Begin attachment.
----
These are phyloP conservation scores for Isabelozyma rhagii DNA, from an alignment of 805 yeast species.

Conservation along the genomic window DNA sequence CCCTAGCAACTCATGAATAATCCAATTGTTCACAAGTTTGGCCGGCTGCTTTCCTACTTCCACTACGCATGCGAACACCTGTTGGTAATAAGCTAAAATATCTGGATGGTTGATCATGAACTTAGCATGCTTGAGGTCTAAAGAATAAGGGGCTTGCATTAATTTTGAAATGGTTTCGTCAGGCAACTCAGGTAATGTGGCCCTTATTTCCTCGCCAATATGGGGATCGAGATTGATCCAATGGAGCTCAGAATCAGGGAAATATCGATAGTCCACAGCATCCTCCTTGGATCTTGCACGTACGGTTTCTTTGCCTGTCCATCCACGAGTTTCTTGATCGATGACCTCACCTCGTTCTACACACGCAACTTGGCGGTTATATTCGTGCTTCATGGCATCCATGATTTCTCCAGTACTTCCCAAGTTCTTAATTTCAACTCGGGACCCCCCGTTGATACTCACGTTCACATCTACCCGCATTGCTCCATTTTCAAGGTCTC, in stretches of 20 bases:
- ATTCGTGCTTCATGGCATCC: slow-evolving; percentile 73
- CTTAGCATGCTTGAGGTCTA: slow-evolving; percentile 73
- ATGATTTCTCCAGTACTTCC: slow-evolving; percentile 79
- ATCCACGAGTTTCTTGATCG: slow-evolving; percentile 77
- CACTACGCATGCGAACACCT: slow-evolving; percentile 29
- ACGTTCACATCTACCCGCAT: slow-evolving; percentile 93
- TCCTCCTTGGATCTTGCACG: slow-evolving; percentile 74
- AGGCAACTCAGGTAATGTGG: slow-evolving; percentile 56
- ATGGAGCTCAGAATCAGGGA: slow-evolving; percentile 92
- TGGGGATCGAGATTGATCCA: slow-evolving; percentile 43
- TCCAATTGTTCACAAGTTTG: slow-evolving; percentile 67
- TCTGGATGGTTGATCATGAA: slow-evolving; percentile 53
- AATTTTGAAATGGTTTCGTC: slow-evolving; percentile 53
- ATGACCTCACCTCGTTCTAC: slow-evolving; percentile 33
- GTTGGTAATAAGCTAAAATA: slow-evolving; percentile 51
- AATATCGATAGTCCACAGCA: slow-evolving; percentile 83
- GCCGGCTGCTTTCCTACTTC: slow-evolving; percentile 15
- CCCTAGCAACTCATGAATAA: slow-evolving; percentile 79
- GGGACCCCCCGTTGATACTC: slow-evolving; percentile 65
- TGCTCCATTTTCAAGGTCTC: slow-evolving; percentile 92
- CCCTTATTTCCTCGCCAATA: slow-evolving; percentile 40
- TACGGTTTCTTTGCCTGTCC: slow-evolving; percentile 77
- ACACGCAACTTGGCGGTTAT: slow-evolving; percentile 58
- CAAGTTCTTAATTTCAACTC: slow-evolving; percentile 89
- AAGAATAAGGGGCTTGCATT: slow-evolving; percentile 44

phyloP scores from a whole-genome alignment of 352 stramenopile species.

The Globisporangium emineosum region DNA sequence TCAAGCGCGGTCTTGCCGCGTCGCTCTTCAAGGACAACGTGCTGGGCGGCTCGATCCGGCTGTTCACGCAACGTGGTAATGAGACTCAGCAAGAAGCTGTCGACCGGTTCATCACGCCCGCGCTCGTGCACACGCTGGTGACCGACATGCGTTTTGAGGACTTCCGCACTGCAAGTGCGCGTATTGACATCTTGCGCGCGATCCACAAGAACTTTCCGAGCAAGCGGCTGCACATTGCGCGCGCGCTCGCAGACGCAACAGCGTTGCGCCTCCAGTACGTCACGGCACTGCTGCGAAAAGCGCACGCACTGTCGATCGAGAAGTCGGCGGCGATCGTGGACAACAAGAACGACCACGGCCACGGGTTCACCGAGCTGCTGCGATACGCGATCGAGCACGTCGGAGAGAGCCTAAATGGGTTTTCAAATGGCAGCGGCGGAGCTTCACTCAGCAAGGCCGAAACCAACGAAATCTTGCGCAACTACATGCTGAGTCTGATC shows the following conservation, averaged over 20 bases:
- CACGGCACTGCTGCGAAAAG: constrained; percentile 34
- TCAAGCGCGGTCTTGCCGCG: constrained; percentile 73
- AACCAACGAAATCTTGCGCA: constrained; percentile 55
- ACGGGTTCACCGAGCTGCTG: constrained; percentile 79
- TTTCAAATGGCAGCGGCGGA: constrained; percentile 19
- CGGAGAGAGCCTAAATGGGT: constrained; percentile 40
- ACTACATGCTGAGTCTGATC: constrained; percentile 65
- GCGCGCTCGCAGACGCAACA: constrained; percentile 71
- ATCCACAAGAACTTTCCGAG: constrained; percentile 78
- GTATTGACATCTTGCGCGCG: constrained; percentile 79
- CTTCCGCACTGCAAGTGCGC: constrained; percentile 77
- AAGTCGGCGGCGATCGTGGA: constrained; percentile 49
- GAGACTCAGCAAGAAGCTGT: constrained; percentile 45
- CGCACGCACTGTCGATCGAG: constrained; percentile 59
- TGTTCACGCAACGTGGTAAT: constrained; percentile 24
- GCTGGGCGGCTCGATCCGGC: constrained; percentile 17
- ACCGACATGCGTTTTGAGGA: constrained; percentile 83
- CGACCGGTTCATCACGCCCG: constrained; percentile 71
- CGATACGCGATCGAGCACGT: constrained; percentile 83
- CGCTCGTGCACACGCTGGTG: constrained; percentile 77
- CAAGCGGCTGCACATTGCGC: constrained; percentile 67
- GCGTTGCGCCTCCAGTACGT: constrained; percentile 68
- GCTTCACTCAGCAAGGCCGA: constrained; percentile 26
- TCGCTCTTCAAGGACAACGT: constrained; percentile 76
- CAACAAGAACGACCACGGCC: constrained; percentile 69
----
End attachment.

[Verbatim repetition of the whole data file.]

These are phyloP conservation scores for Isabelozyma rhagii DNA, from an alignment of 805 yeast species.

Conservation along the genomic window DNA sequence CCCTAGCAACTCATGAATAATCCAATTGTTCACAAGTTTGGCCGGCTGCTTTCCTACTTCCACTACGCATGCGAACACCTGTTGGTAATAAGCTAAAATATCTGGATGGTTGATCATGAACTTAGCATGCTTGAGGTCTAAAGAATAAGGGGCTTGCATTAATTTTGAAATGGTTTCGTCAGGCAACTCAGGTAATGTGGCCCTTATTTCCTCGCCAATATGGGGATCGAGATTGATCCAATGGAGCTCAGAATCAGGGAAATATCGATAGTCCACAGCATCCTCCTTGGATCTTGCACGTACGGTTTCTTTGCCTGTCCATCCACGAGTTTCTTGATCGATGACCTCACCTCGTTCTACACACGCAACTTGGCGGTTATATTCGTGCTTCATGGCATCCATGATTTCTCCAGTACTTCCCAAGTTCTTAATTTCAACTCGGGACCCCCCGTTGATACTCACGTTCACATCTACCCGCATTGCTCCATTTTCAAGGTCTC, in stretches of 20 bases:
- ATTCGTGCTTCATGGCATCC: slow-evolving; percentile 73
- CTTAGCATGCTTGAGGTCTA: slow-evolving; percentile 73
- ATGATTTCTCCAGTACTTCC: slow-evolving; percentile 79
- ATCCACGAGTTTCTTGATCG: slow-evolving; percentile 77
- CACTACGCATGCGAACACCT: slow-evolving; percentile 29
- ACGTTCACATCTACCCGCAT: slow-evolving; percentile 93
- TCCTCCTTGGATCTTGCACG: slow-evolving; percentile 74
- AGGCAACTCAGGTAATGTGG: slow-evolving; percentile 56
- ATGGAGCTCAGAATCAGGGA: slow-evolving; percentile 92
- TGGGGATCGAGATTGATCCA: slow-evolving; percentile 43
- TCCAATTGTTCACAAGTTTG: slow-evolving; percentile 67
- TCTGGATGGTTGATCATGAA: slow-evolving; percentile 53
- AATTTTGAAATGGTTTCGTC: slow-evolving; percentile 53
- ATGACCTCACCTCGTTCTAC: slow-evolving; percentile 33
- GTTGGTAATAAGCTAAAATA: slow-evolving; percentile 51
- AATATCGATAGTCCACAGCA: slow-evolving; percentile 83
- GCCGGCTGCTTTCCTACTTC: slow-evolving; percentile 15
- CCCTAGCAACTCATGAATAA: slow-evolving; percentile 79
- GGGACCCCCCGTTGATACTC: slow-evolving; percentile 65
- TGCTCCATTTTCAAGGTCTC: slow-evolving; percentile 92
- CCCTTATTTCCTCGCCAATA: slow-evolving; percentile 40
- TACGGTTTCTTTGCCTGTCC: slow-evolving; percentile 77
- ACACGCAACTTGGCGGTTAT: slow-evolving; percentile 58
- CAAGTTCTTAATTTCAACTC: slow-evolving; percentile 89
- AAGAATAAGGGGCTTGCATT: slow-evolving; percentile 44

phyloP scores from a whole-genome alignment of 352 stramenopile species.

The Globisporangium emineosum region DNA sequence TCAAGCGCGGTCTTGCCGCGTCGCTCTTCAAGGACAACGTGCTGGGCGGCTCGATCCGGCTGTTCACGCAACGTGGTAATGAGACTCAGCAAGAAGCTGTCGACCGGTTCATCACGCCCGCGCTCGTGCACACGCTGGTGACCGACATGCGTTTTGAGGACTTCCGCACTGCAAGTGCGCGTATTGACATCTTGCGCGCGATCCACAAGAACTTTCCGAGCAAGCGGCTGCACATTGCGCGCGCGCTCGCAGACGCAACAGCGTTGCGCCTCCAGTACGTCACGGCACTGCTGCGAAAAGCGCACGCACTGTCGATCGAGAAGTCGGCGGCGATCGTGGACAACAAGAACGACCACGGCCACGGGTTCACCGAGCTGCTGCGATACGCGATCGAGCACGTCGGAGAGAGCCTAAATGGGTTTTCAAATGGCAGCGGCGGAGCTTCACTCAGCAAGGCCGAAACCAACGAAATCTTGCGCAACTACATGCTGAGTCTGATC shows the following conservation, averaged over 20 bases:
- CACGGCACTGCTGCGAAAAG: constrained; percentile 34
- TCAAGCGCGGTCTTGCCGCG: constrained; percentile 73
- AACCAACGAAATCTTGCGCA: constrained; percentile 55
- ACGGGTTCACCGAGCTGCTG: constrained; percentile 79
- TTTCAAATGGCAGCGGCGGA: constrained; percentile 19
- CGGAGAGAGCCTAAATGGGT: constrained; percentile 40
- ACTACATGCTGAGTCTGATC: constrained; percentile 65
- GCGCGCTCGCAGACGCAACA: constrained; percentile 71
- ATCCACAAGAACTTTCCGAG: constrained; percentile 78
- GTATTGACATCTTGCGCGCG: constrained; percentile 79
- CTTCCGCACTGCAAGTGCGC: constrained; percentile 77
- AAGTCGGCGGCGATCGTGGA: constrained; percentile 49
- GAGACTCAGCAAGAAGCTGT: constrained; percentile 45
- CGCACGCACTGTCGATCGAG: constrained; percentile 59
- TGTTCACGCAACGTGGTAAT: constrained; percentile 24
- GCTGGGCGGCTCGATCCGGC: constrained; percentile 17
- ACCGACATGCGTTTTGAGGA: constrained; percentile 83
- CGACCGGTTCATCACGCCCG: constrained; percentile 71
- CGATACGCGATCGAGCACGT: constrained; percentile 83
- CGCTCGTGCACACGCTGGTG: constrained; percentile 77
- CAAGCGGCTGCACATTGCGC: constrained; percentile 67
- GCGTTGCGCCTCCAGTACGT: constrained; percentile 68
- GCTTCACTCAGCAAGGCCGA: constrained; percentile 26
- TCGCTCTTCAAGGACAACGT: constrained; percentile 76
- CAACAAGAACGACCACGGCC: constrained; percentile 69